The art of the Gilded Glaive

I’ve been brewing different decks with Gilded Glaive, which is a very powerful beatdown card.  Its versatility, recurring damage, and synergy with Silverwing Familiar make it a very powerful Justice card.

Usually Gilded Glaive goes with pushed Justice creatures such as:

  1. Silverwing Familiar.  The aegis, evasion, and lifesteal makes this the best glaive holder.
  2. Crownwatch Paladin.
  3. Valyrie Enforcer.

gilded20glaive

Piloting glaive

silverwing20familiar

Silverwing familiar is the best glaive holder.  You should almost always save glaive for silverwing if you have silverwing in your hand.  Against other beatdown decks, the lifegain on silverwing is back-breaking.  Against control decks, the evasive flying damage can be game-winning if unanswered.  And of course aegis makes this unit more resilient against removal and Harsh Rule.

Against Rakano, you have to be careful about Sword of Icaria.  Rakano players will usually kill silverwing right away with Sword of Icaria if Sword of Icaria is in their hand.  You might consider playing out a bait creature first like Valkyrie Enforcer before playing out Silverwing.  Against armory-style decks that run Rakano Artisan, you want to make an aegis creature really big.  Weapons cannot take out a really big creature.  These decks also run Vanquish and Harsh Rule, so ideally you want a really big aegis creature.

crownwatch20paladin

Suppose you have Crownwatch Paladin and Glaive in hand.  Should you equip Paladin on turn 3 or turn 4?

Against Feln, the key blockers are Feln Bloodcaster and Steward of the Past.  Both have 5 toughness, so a turn 3 glaive is sufficient.  Chump blockers include Scouting Party and Feln Stranger.

Against Combrei, some key blockers are Sandstorm Titan (6 toughness) and Predatory Carnosaur.  A turn 4 glaive might be better.  (Combrei runs Xenan Obelisk, though you can’t really play against it.)  Combrei might also run 2-of Scorpion Wasp, which will make life difficult for you.

valkyrie20enforcer

Sometimes a gilded glaive on a naked creature without Aegis is fine.  Vanquish is usually the removal spell that you need to think about, since Glaive can put a creature within Vanquish range.  If you have a Valkyrie Enforce that’s already vulnerable to Vanquish (e.g. due to Warcry), then pay attention to your opponent’s lines of play.  If the don’t vanquish your enforcer right away, they probably do not have Vanquish.  If Enforcer is beating down in the air, it usually makes sense to Vanquish it before it wins the game.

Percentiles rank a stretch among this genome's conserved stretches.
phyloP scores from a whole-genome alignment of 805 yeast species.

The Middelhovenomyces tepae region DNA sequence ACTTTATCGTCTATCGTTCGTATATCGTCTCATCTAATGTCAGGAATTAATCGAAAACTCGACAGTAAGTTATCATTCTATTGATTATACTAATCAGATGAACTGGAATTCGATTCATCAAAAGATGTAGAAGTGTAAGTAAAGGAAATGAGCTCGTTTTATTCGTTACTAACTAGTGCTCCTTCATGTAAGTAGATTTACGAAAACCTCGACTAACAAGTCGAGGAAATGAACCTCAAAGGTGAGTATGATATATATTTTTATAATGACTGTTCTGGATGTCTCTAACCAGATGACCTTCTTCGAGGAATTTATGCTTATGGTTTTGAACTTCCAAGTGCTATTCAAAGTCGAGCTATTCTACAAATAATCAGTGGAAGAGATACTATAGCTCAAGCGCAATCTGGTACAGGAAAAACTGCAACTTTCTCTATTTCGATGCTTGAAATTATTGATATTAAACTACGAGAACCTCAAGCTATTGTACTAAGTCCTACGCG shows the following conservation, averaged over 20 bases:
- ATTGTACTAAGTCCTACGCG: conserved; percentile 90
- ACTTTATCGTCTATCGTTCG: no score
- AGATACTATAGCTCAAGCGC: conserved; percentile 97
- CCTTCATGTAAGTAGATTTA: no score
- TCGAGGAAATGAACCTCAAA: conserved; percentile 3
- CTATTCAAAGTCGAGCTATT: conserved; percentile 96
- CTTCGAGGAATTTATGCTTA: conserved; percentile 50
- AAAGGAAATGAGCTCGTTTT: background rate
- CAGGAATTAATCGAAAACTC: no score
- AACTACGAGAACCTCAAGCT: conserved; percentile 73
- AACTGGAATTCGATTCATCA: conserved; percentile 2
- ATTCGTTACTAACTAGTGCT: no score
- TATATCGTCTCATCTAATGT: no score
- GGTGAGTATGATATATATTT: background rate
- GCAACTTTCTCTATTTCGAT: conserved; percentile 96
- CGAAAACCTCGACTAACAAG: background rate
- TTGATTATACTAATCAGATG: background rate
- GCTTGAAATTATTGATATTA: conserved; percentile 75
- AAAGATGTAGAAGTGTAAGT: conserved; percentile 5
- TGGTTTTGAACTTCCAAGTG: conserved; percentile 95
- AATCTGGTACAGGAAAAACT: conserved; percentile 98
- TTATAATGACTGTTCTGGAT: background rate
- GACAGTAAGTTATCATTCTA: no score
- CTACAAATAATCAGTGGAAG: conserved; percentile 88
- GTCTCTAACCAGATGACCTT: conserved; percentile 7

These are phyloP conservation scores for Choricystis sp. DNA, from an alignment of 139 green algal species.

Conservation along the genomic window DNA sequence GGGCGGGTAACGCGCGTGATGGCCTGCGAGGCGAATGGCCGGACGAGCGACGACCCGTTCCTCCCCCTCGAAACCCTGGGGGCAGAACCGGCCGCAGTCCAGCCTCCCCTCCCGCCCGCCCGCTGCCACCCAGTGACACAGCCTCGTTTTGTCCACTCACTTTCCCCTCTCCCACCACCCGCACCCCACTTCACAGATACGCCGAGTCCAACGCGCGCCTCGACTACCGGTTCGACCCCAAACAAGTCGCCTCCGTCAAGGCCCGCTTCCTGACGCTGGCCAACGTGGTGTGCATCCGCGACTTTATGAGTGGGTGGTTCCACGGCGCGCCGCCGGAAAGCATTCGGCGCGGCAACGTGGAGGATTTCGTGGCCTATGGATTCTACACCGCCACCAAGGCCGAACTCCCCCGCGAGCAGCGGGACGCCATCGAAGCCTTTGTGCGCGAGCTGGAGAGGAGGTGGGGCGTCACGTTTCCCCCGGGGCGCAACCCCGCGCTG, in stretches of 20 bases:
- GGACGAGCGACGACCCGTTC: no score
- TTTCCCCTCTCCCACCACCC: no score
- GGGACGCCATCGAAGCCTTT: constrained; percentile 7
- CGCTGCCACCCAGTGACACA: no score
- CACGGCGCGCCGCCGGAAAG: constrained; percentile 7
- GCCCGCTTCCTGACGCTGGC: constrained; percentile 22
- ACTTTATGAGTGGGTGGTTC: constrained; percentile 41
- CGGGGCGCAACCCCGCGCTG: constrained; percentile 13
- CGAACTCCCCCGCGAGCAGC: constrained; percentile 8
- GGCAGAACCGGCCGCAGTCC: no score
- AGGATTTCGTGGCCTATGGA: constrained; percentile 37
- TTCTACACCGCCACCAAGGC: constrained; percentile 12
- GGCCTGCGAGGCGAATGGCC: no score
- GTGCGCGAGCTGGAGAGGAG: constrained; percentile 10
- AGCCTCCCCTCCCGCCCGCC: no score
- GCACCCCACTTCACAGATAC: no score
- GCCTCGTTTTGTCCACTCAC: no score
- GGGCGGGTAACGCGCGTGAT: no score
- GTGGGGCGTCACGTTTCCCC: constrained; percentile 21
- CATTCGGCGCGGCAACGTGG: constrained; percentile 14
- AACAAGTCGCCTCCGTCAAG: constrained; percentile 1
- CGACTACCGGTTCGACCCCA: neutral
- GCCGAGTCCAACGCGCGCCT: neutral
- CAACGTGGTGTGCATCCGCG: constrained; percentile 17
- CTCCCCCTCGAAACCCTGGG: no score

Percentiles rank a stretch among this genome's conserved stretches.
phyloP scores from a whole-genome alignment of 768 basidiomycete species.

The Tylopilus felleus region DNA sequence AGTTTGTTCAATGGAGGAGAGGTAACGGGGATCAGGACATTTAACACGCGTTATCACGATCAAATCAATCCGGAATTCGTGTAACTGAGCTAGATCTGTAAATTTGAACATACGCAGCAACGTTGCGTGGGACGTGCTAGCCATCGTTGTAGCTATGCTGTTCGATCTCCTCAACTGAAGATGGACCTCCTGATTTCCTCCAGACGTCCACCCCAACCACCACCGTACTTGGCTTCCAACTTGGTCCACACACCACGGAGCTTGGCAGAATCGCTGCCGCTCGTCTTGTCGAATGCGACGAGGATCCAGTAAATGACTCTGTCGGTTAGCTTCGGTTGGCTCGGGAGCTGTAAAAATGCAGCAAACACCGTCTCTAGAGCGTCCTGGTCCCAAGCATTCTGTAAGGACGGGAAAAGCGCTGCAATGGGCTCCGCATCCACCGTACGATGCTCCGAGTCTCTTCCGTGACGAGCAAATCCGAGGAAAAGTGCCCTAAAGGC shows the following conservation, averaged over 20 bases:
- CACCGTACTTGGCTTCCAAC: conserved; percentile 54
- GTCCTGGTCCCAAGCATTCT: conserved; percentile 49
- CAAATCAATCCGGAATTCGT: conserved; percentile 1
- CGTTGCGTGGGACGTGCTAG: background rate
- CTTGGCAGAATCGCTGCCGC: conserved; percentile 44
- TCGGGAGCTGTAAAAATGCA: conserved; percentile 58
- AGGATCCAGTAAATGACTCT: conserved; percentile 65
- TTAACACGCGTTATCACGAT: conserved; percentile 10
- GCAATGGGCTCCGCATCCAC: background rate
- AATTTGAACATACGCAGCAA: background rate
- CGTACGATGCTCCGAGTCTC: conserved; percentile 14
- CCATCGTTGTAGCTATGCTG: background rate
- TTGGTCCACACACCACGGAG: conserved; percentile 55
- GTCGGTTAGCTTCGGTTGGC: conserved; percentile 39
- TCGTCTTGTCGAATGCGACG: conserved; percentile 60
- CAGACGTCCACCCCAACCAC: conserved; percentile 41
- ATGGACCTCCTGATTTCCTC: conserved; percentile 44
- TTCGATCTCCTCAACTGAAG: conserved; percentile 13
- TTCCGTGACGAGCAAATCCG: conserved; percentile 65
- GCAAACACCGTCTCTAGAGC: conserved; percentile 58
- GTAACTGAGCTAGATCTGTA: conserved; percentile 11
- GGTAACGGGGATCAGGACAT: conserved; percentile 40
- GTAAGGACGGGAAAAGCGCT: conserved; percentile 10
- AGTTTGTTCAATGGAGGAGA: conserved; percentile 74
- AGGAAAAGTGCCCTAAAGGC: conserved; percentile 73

You may want to drop glaive onto enforcer to prevent 1-3 turns where the opponent can draw an out (e.g. predatory carnosaur, sandstorm titan, vanquish, etc.).

Against Feln, pay attention to priority at the end of your turn.  If the opponent has deathstrike or annihilate power open, then they will get a priority step at the end of your turn; you will have to wait for the opponent’s response.  (This will happen with Wisdom and Levitate too.)  Feeding Time does not get a priority step, though Feln decks usually do not run too many copies of it.

Glaive in controlling decks

I’ve been messing around with Primal-Justice decks that run all the sweepers (Lightning Storm and Harsh Rule).  The play style of glaive in these decks is different.  Without aegis units, you sometimes want to hold onto glaive until it is immediately lethal or puts a 1-3 turn clock on the opponent.  With levitate, you can often sneak in lethal glaive swings on an opponent.  Levitate and glaive can be a good combination to hold in your hand.  Dropping opponents to lethal range with levitate hits is also good because it forces their units to not attack for blocking duty, and can force the opponent to make bad blocks.

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